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Item #41119 Ma'-za-o-ya'-ti, Iron Nation Brulé [Chief Solomon Iron Nation of the Lower Brulé Lakota]. Antonio Zeno SHINDLER, Photographer.

SHINDLER, Antonio Zeno (1823-1899, Photographer)

Ma'-za-o-ya'-ti, Iron Nation Brulé [Chief Solomon Iron Nation of the Lower Brulé Lakota]

[380] Washington, D. C. Addis Gallery, 308 Pennsylvania Ave. ca. February-April 1867. Albumen photograph. (8 1/4 x 5 1/2 inches.). Albumen photographic print on contemporary mount. Image size (including text): (5 x 7 3/8 inches). Sheet size: (5 5/8 x 8 1/2 inches).

An official diplomatic portrait of Chief Solomon Iron Nation, signatory to numerous major treaties with the US Government, taken while in D. C. to negotiate on behalf of the Lakota. Photographed by Antonio Zeno Shindler, an ethnographic painter and photographer working for the Smithsonian who had been a member of William Henry Blackmore's expeditionary party.

Antonio Zeno Shindler (1823-1899), working for the Smithsonian as the official photographer of visiting delegations, took this portrait of Chief Solomon Iron Nation (Ma'-zu-o-ya'-te, variously referred to as Maza Oyate or Iron Nation) (1815-1894) of the Lower Brulé, a Lakota (Sioux) tribe in what is now South Dakota. The chief was visiting Washington D. C. on a diplomatic mission to negotiate a treaty, likely between February and April of 1867. Chief Solomon Iron Nation was a prominent Native American, a signatory to major treaties with the US Government, including the 1851 Fort Laramie Treaty, the 1865 Fort Sully Treaty, the Black Hills agreement, and the Fort Laramie Treaty of 1868, which established the Great Sioux Reservation, in which Chief Solomon Iron Nation lived until his death from pneumonia in 1894. Iron Nation is remembered as a chief who actively tried to work with the US Government and the American settlers to achieve a positive outcome for his people. He was born just nine years after the Lewis and Clark expedition and saw during his lifetime the transformation of the Dakota Territory from terra incognita to full statehood. He led the Lower Brulé people through their most challenging years, transitioning the tribe from nomadism to life on reservations. Chief Solomon Iron Nation, the last head chief of his tribe, is buried in the Messiah Episcopal cemetery at Iron Nation, where there is a seven-foot monument marking his grave, erected by the Lower Brulé Sioux Tribe. It is the first such marker on the gravesite of a Lakota chief. Inscribed on Iron Nation's monument is the following: We, the Lower Brulé Indians put up this stone in memory of our dear Head Chief Solomon Iron Nation Who died November 14, 1894, Aged 79 years. Children, Love one another. Shindler, the photographer, was born in Bulgaria and studied in Paris. He immigrated to the US in 1845 as a member of the English ethnologist William Henry Blackmore's expeditionary party. He lived for a time in Chicago and Philadelphia, where he worked as a drawing instructor and exhibited at the Pennsylvania Academy of the Fine Arts, before settling in Washington, D. C., where he died on August 8, 1899. In D. C. he ran the Addis Photographic Gallery, which published this photograph, and worked with his brother-in-law under the name Shindler and Company. Commissioned by Blackmore to make photographic copies of his collection of images, he was also contracted by the US Government to photograph visiting delegations of Native Americans between 1867 and 1869. As Addis had taken over the McClees Studio, Shindler also had access to those negatives of visiting delegations from 1857-58. Thus Shindler's 1869 Smithsonian exhibition, the first exhibition of photography at the Smithsonian, included photographs printed from his own negatives, McClees's negatives, and copy prints made by Shindler of Blackmore's images.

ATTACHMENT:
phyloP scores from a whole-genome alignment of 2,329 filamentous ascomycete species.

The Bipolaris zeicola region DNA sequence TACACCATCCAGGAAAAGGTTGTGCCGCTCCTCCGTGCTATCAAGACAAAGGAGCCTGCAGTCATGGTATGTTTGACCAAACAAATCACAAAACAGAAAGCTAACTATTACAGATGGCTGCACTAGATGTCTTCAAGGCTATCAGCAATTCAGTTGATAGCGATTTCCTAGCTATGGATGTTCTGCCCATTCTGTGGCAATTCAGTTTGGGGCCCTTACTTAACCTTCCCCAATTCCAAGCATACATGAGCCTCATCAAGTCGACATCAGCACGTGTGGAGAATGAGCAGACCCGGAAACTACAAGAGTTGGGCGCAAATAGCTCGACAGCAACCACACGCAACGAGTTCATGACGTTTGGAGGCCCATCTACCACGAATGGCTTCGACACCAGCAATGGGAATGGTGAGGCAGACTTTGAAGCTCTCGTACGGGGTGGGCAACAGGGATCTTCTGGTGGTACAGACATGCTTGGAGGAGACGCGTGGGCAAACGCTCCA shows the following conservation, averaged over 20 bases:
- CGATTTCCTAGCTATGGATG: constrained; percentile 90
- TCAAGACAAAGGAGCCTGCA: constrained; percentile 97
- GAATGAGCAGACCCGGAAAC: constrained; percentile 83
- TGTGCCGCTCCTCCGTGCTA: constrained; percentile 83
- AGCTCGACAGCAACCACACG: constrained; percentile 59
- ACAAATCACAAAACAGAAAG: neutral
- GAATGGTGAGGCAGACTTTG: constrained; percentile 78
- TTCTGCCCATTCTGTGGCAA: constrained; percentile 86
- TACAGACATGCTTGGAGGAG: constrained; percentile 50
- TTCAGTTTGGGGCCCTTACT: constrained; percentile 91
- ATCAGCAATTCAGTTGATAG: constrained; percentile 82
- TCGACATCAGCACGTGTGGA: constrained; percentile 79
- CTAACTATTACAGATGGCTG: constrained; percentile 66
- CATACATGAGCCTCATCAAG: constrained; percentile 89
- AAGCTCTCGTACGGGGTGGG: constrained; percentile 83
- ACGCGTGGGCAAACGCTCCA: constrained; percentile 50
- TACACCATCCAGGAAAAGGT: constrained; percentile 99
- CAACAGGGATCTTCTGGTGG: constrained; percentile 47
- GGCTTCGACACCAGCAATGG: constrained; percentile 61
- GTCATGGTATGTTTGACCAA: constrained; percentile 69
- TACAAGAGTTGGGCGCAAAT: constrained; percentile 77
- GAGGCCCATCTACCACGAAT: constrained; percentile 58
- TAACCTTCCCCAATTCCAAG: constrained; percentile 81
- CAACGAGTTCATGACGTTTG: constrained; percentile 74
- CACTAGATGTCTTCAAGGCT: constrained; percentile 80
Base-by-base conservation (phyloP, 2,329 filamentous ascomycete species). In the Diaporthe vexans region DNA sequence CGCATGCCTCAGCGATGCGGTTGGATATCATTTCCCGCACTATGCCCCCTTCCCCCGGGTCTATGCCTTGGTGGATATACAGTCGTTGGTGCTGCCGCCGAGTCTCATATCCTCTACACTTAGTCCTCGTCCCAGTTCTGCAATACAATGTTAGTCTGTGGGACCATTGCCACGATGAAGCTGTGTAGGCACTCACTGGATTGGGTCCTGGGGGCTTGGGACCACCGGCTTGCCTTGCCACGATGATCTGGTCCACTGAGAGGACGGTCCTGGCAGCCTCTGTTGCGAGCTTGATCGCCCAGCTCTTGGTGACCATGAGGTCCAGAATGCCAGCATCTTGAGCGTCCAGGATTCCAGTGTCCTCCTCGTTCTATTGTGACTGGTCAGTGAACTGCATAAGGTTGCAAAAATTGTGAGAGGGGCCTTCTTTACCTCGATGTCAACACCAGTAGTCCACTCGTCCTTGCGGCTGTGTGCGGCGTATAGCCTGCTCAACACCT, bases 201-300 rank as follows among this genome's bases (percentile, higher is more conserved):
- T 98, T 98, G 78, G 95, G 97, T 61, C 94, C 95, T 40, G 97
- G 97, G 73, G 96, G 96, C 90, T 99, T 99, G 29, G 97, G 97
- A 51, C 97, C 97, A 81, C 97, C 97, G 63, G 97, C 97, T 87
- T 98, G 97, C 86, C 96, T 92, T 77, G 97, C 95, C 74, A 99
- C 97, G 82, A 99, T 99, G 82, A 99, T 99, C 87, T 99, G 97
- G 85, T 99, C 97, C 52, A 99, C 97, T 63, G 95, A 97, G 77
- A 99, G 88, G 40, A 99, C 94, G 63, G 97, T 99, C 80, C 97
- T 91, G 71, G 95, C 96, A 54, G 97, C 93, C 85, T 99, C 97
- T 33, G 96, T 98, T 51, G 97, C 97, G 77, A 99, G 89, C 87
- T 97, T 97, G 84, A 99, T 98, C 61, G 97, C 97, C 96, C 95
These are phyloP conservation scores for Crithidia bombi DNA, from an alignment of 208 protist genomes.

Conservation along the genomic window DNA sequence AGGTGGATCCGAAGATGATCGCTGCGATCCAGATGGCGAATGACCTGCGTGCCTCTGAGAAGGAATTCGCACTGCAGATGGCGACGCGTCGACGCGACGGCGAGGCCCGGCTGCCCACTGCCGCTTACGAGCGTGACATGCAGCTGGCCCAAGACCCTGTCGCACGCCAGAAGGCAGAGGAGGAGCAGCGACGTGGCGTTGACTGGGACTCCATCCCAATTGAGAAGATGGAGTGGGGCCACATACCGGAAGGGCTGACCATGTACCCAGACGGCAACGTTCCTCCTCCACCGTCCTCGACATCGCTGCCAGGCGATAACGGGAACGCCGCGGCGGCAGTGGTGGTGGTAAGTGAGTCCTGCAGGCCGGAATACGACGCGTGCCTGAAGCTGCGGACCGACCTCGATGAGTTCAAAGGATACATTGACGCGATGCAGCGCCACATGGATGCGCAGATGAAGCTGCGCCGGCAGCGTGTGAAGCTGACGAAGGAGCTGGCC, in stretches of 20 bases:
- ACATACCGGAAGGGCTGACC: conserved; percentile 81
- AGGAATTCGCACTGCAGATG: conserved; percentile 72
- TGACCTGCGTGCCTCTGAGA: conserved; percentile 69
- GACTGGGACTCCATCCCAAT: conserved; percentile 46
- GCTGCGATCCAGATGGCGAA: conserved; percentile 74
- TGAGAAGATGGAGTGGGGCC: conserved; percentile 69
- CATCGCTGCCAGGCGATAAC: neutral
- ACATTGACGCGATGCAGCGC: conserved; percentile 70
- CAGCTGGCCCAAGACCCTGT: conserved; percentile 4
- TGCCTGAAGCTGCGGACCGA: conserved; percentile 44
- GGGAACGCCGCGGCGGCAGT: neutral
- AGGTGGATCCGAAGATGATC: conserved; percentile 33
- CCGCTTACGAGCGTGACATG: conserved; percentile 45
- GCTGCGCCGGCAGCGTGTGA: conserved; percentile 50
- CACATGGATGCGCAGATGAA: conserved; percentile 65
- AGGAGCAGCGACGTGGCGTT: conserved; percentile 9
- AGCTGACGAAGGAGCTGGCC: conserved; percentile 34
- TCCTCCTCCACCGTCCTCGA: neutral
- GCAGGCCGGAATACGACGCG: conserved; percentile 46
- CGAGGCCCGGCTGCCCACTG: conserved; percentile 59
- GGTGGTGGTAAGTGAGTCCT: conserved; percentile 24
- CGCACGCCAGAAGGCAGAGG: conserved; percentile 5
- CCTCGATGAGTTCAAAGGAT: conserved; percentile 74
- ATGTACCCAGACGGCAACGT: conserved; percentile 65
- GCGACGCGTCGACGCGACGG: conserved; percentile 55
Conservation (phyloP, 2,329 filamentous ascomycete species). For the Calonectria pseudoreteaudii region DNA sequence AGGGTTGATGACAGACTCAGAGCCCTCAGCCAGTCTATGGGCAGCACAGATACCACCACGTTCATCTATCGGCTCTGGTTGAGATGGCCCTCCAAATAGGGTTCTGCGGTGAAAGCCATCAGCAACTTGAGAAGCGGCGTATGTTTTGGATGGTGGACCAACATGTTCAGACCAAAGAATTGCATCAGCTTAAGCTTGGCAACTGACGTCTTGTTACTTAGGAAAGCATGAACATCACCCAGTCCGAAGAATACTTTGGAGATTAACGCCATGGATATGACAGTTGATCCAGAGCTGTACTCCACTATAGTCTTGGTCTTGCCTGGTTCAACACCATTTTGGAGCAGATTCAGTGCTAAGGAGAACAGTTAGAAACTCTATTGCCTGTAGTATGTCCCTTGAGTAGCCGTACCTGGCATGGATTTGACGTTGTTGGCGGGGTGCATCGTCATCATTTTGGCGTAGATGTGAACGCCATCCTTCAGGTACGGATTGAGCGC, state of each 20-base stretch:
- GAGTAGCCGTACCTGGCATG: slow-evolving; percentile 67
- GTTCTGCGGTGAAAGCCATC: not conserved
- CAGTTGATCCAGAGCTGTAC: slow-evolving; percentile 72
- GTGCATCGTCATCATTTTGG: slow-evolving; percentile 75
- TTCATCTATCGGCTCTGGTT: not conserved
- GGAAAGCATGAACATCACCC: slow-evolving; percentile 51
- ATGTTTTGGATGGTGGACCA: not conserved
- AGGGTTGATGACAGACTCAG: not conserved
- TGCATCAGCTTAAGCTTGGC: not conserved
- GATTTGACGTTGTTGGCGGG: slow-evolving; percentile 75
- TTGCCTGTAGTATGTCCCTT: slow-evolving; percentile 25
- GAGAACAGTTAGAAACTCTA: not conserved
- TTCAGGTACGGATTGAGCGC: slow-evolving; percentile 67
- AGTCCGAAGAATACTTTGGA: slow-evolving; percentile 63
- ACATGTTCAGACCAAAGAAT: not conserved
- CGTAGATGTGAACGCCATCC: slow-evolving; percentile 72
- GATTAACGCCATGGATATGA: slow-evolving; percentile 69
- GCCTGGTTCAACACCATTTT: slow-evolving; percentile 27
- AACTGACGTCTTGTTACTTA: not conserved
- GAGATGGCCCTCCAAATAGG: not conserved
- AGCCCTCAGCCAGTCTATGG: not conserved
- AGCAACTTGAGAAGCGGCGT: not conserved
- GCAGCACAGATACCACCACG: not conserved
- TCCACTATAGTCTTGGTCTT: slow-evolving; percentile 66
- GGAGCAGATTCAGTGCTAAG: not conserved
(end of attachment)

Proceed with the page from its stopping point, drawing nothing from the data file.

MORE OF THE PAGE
Item #41119

Price: $2,200.00

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